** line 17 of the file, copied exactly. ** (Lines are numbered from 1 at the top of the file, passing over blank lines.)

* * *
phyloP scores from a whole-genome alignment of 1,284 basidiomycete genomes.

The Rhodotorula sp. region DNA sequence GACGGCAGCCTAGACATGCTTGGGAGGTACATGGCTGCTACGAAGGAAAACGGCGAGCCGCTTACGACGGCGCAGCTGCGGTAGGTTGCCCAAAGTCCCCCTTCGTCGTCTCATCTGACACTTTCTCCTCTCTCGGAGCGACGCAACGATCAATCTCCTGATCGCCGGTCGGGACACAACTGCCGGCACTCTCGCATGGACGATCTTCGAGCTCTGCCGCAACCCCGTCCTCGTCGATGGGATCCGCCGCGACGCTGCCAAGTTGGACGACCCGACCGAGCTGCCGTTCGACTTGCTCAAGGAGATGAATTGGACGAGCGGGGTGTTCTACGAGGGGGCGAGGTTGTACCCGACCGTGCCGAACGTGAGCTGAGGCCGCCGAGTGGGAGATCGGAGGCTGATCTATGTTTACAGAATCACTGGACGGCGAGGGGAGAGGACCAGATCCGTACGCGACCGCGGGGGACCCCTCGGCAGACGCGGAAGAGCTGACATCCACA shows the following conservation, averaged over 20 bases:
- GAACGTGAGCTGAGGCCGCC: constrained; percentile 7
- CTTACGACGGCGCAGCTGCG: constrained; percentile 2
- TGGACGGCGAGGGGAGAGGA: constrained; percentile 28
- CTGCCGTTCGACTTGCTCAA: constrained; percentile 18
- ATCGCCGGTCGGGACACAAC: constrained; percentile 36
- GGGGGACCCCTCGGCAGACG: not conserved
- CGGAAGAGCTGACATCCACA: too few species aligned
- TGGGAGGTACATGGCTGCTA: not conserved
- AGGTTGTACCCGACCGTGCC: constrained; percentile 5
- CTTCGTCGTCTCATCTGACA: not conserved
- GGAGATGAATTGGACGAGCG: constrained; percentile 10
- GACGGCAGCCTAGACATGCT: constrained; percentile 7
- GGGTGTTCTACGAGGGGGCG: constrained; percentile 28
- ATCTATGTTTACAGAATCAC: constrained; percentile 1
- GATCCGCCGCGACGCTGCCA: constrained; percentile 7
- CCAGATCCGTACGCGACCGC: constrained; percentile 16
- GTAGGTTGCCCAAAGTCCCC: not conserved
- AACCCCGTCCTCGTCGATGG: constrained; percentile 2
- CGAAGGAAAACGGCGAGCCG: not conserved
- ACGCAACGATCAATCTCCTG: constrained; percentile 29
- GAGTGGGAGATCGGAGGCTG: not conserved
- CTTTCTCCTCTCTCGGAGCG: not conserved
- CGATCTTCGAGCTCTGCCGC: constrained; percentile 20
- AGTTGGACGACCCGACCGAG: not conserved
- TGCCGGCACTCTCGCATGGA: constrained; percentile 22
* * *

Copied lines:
- GATCCGCCGCGACGCTGCCA: constrained; percentile 7